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Is Velcade a type of chemotherapy?

Medically reviewed by Leigh Ann Anderson, PharmD. Last updated on Nov 3, 2021.

Official answer


Velcade is not a traditional form of chemotherapy (chemo). Velcade is a targeted drug therapy in the class of drugs known as proteasome inhibitors. Velcade is an injection often used as a first-line treatment of patients with multiple myeloma.

Targeted drug therapies work by blocking specific pathways that allow the cancer to grow uncontrolled. Because these drugs are "targeted", they may be linked with fewer, less severe or different side effects compared to traditional chemotherapy.

Chemotherapy works by killing rapidly growing cancer cells, but also can affect normal cells in the body. Chemotherapy is usually given in cycles, with rest periods, over several months.

Review more: Velcade side effects

How does Velcade work?

Velcade (bortezomib) is an injected medicine given to adults to treat multiple myeloma (a cancer of plasma cells) or mantle cell lymphoma (a cancer of the lymph nodes). It interferes with cancer cell growth and helps to keep it from spreading. It is given into your vein (intravenous) or as a subcutaneous (under the skin) injection. It is given with other medicines during your treatment cycles.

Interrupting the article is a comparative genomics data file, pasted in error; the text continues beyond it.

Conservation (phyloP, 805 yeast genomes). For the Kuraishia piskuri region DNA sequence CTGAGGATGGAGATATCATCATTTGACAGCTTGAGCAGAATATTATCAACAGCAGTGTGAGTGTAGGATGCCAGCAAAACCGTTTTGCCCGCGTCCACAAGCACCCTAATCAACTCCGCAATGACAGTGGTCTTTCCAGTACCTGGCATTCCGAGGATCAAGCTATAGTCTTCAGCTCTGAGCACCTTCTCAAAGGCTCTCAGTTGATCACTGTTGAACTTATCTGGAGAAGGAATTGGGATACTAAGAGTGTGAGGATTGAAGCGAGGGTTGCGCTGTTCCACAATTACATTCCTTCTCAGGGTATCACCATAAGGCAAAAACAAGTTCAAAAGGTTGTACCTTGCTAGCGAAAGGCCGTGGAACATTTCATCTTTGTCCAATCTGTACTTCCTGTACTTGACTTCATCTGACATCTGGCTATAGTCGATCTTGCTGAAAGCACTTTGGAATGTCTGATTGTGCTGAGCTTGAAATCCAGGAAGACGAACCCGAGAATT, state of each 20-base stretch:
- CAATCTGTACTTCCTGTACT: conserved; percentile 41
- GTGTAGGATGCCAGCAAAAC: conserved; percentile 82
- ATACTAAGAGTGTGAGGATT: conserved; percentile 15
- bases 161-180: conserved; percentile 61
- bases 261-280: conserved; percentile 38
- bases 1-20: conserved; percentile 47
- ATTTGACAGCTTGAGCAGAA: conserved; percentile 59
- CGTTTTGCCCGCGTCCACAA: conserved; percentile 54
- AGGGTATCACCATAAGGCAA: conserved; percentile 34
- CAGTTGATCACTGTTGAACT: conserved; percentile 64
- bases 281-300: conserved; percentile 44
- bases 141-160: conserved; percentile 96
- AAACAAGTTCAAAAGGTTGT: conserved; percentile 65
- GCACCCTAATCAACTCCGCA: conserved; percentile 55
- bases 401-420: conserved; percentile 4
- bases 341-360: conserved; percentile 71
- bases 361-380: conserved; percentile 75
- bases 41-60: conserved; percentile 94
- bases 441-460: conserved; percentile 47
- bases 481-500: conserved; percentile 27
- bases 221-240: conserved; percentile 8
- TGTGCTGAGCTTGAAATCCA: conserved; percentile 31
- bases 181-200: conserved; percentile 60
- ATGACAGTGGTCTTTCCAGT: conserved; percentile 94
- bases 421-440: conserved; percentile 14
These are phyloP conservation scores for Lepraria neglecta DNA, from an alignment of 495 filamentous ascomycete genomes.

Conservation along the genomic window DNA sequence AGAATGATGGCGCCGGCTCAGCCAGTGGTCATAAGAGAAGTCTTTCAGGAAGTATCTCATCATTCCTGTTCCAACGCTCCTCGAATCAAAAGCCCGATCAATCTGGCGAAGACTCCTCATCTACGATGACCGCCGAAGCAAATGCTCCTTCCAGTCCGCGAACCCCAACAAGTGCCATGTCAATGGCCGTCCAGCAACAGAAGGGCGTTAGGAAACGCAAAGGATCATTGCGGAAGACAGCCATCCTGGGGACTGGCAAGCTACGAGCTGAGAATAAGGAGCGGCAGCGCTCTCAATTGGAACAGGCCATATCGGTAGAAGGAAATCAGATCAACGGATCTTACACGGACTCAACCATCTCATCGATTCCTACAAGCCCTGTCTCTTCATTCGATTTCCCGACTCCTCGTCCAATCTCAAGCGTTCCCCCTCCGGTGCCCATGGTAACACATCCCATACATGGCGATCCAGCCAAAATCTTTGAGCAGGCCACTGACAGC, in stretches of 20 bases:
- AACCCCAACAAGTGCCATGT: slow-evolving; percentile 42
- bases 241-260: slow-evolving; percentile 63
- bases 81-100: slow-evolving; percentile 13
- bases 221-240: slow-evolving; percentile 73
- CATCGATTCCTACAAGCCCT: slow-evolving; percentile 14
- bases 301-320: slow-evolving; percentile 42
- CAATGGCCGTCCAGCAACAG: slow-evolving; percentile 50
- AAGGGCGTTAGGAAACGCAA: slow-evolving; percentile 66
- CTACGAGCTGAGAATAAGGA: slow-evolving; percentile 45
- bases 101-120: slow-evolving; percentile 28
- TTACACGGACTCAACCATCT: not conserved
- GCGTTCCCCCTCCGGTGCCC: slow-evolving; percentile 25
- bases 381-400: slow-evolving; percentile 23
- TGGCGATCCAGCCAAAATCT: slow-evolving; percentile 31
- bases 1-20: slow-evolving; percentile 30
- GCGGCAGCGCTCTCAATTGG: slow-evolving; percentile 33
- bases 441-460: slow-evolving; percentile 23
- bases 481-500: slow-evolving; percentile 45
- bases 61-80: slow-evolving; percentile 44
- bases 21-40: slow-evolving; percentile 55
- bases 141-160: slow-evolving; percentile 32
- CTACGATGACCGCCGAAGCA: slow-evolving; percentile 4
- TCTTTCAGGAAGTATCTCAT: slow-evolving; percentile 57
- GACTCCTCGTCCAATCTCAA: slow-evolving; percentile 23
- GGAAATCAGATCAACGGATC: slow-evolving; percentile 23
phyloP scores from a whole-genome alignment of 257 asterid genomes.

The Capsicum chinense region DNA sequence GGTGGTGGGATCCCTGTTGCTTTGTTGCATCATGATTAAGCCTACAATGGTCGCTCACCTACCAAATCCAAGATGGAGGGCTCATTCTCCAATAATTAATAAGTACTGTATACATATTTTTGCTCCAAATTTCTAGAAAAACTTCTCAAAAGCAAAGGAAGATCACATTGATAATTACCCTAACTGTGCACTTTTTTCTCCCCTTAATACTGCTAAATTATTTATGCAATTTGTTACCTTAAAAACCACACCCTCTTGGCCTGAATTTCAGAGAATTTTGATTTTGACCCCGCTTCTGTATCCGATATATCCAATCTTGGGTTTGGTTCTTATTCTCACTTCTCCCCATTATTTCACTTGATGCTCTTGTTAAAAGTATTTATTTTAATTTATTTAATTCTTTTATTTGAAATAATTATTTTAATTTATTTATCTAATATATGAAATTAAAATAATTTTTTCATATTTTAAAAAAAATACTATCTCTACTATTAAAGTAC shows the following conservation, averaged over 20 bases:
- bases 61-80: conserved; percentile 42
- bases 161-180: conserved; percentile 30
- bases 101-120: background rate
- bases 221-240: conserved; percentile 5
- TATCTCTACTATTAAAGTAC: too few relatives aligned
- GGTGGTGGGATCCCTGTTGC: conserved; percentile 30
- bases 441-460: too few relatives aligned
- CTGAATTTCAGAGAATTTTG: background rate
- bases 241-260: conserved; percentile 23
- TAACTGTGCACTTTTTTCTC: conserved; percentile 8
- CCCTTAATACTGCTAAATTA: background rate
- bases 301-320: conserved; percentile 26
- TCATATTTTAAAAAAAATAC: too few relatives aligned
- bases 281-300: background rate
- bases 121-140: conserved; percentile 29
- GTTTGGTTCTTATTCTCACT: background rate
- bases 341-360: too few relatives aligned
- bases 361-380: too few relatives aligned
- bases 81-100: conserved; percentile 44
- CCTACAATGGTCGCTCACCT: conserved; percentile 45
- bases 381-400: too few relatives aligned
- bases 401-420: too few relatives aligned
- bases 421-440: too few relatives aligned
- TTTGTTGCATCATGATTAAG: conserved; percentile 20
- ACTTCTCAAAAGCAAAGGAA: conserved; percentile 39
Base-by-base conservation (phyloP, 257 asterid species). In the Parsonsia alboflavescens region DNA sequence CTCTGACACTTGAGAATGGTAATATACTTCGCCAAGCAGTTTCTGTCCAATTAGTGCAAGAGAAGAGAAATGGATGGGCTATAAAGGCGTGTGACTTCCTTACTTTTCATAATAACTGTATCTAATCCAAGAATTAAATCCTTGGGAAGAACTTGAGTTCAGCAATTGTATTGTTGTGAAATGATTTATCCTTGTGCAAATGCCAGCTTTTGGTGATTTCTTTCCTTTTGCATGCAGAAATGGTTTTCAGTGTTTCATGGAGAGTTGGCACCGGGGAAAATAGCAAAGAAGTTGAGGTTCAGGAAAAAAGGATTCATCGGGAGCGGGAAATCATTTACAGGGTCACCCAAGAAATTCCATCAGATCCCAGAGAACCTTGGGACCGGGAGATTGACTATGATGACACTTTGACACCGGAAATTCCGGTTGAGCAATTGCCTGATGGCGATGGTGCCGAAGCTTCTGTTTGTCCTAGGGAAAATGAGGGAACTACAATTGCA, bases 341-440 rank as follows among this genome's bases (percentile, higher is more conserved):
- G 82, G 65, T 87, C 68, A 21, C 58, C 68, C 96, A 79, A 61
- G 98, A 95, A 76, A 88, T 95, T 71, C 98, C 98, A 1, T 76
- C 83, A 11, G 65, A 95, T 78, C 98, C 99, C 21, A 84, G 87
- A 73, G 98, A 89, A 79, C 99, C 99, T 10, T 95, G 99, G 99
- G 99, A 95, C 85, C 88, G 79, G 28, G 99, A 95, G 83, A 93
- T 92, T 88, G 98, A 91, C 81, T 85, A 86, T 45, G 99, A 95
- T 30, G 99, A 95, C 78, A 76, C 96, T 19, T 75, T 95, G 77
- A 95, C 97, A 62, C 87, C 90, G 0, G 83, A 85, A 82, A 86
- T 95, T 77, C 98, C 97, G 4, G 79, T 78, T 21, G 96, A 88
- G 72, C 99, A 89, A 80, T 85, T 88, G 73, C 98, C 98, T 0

• Velcade targets, blocks and slows down the action of proteasomes found inside cells. Proteasomes are protein complexes that break down unneeded or damaged proteins in cells, and some cancer cells are dependent on the proteasome to survive.
  • When Velcade blocks (targets) the proteasome, the cancer cell is unable to break down the unneeded proteins, which leads to cancer cell death.
  • Proteasome inhibitors have become an important class of medication for treatment of some types of cancer.

This is not all the information you need to know about Velcade (bortezomib) for safe and effective use and does not take the place of talking to your doctor about your treatment. Review the full Velcade information here, and discuss this medicine and any questions you have with your doctor or other health care provider.


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